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Record-breaking ocean-goer Roy Finlay has dropped anchor in Oban ready to make 2019 a year of firsts.
The 57-year-old skipper and boat designer and builder, who already has 31 Guinness world records linked to his name, plans to be the first person to row solo around Scotland, achieving a long held ambition covering 1,000 miles in two months and raising £40,000 for four Oban charities.
He will face the challenge in a 14ft modified dinghy and, although he will be taking a tent, will spend most nights on board as there will be very few landing places.
However, he is planning to stop off at his newly-adopted home town of Oban probably two weeks after setting off from the Solway Firth on April 20. He also plans to make other stops en route, including Campbeltown and the Skye Bridge as part of the fundraising mission.
On completing that coastal challenge, Mr Finlay, who rowed from Crinan to Inverness through the Caledonian Canal and kayaked around the north from Oban to Inverness raising £10,000 for a Romanian orphanage in the summer of 1997, will start work designing and building a 60ft trimaran which will set off from Senegal to South America in January 2020 attempting to set a new word record across the Atlantic.
Mr Finlay said: ‘This year is very important to me. I’ve had major successes but also some monumental failures in my career. I’ve retired from ocean rowing but I still have a hunger for more firsts before I hang up my oars.’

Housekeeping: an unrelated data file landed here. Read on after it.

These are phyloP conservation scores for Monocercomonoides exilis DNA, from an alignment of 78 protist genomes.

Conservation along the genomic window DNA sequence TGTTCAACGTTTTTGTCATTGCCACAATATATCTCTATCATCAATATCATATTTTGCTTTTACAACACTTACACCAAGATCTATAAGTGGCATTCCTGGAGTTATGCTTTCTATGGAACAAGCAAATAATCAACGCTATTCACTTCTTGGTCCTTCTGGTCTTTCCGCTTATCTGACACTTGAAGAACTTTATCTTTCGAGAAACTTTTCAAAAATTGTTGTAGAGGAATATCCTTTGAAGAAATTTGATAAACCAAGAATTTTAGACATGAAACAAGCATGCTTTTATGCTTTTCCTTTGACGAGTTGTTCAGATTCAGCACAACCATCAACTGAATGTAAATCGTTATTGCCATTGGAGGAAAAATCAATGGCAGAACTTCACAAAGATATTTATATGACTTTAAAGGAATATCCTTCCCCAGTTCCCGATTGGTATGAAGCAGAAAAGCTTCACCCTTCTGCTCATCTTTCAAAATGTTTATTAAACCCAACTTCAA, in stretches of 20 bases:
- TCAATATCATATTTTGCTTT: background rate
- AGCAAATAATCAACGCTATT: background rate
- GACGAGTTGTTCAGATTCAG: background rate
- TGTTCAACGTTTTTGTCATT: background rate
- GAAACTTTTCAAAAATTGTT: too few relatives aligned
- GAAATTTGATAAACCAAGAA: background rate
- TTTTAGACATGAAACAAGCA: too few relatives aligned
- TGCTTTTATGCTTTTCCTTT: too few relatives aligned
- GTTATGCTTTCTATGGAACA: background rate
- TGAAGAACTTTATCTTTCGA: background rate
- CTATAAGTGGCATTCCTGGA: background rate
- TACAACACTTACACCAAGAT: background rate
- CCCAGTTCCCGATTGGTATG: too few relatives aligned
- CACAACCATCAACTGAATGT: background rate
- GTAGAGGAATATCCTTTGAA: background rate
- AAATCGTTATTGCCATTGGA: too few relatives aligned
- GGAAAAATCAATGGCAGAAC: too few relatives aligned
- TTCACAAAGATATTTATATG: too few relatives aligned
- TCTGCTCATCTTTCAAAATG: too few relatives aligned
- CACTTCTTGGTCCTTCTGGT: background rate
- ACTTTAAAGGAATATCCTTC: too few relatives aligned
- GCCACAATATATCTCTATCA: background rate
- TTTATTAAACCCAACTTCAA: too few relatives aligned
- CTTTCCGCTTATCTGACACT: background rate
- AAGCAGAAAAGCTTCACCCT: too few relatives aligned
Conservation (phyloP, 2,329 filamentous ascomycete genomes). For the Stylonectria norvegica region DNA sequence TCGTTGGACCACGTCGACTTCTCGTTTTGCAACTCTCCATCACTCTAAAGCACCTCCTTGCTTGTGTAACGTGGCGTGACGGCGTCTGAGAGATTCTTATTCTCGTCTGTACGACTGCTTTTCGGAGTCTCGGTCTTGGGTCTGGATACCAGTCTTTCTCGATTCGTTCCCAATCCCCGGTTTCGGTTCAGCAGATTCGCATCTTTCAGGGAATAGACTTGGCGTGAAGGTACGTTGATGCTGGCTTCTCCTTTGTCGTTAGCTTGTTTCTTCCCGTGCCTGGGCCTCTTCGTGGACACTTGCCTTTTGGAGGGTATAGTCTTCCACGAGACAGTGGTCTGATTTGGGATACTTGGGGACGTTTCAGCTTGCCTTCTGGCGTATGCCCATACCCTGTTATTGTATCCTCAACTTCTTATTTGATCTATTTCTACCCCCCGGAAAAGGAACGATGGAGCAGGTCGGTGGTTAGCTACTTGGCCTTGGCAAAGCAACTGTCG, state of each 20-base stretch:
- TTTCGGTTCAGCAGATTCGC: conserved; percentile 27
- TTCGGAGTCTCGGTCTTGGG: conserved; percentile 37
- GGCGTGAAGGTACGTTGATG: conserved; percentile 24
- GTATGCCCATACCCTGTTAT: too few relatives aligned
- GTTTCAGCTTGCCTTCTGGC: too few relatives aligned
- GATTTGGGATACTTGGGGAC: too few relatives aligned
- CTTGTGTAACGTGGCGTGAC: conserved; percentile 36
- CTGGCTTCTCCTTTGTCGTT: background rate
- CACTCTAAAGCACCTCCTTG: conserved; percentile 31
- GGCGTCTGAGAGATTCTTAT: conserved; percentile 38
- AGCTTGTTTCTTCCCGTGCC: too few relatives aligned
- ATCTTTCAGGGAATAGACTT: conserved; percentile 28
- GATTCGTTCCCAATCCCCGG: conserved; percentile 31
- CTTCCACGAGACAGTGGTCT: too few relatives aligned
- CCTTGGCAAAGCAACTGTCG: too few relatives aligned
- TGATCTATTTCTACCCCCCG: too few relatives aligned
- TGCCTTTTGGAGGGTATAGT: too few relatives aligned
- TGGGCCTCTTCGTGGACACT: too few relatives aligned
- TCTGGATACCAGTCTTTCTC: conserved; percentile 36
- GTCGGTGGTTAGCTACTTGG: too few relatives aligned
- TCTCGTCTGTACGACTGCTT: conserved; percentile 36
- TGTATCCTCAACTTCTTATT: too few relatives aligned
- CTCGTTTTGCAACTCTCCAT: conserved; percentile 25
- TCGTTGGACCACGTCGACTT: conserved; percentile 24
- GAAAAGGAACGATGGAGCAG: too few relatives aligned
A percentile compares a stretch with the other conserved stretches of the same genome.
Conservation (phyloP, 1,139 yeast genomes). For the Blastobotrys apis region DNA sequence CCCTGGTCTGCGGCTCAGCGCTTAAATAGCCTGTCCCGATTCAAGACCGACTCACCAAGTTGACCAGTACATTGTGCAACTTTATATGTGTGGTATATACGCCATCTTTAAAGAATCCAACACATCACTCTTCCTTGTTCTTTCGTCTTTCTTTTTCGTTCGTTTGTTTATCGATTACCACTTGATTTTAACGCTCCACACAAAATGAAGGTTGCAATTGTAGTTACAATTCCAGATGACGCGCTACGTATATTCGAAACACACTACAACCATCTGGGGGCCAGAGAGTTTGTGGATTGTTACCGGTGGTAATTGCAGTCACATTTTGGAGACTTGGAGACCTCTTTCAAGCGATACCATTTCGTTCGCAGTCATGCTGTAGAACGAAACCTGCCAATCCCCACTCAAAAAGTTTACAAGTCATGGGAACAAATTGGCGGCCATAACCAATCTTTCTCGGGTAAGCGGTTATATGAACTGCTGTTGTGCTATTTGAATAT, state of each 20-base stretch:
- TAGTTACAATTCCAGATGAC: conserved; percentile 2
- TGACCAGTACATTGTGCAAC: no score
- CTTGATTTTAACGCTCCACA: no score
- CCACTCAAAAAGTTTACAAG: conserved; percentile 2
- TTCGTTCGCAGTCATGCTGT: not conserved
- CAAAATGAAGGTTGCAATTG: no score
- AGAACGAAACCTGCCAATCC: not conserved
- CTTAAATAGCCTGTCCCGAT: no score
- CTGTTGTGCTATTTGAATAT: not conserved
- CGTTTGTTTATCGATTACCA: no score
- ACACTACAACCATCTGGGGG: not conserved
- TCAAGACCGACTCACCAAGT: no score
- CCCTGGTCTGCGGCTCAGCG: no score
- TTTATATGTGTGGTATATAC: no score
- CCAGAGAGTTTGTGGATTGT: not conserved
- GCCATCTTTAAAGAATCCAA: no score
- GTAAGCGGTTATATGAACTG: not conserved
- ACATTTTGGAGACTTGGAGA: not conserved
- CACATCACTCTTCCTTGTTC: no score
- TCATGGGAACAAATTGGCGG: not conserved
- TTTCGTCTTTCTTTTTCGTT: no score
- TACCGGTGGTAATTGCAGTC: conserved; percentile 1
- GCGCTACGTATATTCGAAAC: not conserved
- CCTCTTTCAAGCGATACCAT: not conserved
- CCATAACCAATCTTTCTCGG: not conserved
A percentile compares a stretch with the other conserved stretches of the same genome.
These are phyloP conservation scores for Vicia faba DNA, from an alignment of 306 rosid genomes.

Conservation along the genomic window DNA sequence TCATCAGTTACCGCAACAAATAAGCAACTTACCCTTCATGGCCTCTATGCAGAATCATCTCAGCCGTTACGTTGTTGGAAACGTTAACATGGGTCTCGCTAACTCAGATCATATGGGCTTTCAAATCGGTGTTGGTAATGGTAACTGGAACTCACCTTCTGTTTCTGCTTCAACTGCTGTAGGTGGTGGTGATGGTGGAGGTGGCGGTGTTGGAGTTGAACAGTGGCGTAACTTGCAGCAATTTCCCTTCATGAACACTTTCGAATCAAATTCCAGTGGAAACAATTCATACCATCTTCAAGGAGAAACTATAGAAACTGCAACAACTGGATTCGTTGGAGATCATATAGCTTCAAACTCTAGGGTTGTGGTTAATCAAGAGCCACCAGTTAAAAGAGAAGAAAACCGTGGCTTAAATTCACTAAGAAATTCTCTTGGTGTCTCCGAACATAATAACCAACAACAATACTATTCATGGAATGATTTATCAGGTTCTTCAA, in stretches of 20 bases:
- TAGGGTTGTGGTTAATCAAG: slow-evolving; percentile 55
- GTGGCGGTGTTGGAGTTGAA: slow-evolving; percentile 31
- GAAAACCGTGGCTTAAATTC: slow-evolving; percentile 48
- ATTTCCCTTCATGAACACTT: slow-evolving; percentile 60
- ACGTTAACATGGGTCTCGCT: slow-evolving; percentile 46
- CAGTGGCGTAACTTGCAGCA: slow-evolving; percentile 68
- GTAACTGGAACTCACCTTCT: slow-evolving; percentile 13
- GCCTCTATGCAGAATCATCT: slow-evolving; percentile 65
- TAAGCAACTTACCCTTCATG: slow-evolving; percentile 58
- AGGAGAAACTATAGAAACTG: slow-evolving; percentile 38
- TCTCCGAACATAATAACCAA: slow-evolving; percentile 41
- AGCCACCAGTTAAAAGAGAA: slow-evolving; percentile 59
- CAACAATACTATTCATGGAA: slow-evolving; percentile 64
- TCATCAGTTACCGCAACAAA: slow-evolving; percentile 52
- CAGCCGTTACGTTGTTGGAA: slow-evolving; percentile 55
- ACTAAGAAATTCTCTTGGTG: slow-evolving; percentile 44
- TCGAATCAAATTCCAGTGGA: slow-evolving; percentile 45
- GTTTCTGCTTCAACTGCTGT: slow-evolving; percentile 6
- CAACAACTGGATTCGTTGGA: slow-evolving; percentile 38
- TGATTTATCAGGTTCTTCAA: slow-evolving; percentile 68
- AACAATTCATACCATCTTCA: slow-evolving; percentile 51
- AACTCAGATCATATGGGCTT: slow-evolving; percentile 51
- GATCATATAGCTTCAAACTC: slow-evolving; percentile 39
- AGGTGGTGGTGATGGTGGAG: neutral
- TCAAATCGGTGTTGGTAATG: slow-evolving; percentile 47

He said being dubbed ‘Captain Calamity’ by the national press reporting a series of those ‘monumental failures’, including his first abandoned attempt at rowing the Atlantic in 1998 after a reported fall-out with his crew, had forced him to give up his ocean rowing career and had been deeply frustrating.
In November 2013, he and four crew also had to be rescued by helicopter when their £50,000 boat, the Barracuda, lost steering off Gran Canaria during another attempt to row across the Atlantic.
‘I missed out on an Atlantic rowing world record by just a day in 2007 and a boat I designed in 2010 set a world record for the fastest crossing from the Canary Islands to the West Indies, so I wouldn’t call that a calamity,’ he said.
On Saturday, Mr Finlay was at the Corran Halls to launch news of his charity row around Scotland and to rally support. Charities set to benefit from the row include Hope Kitchen, Carr Gomm, Addaction and St Vincent De Paul.
Hope’s service manager Lorraine MacCormick said: ‘It’s very kind of Roy to think of us and the other charities. We wish him the best of luck.’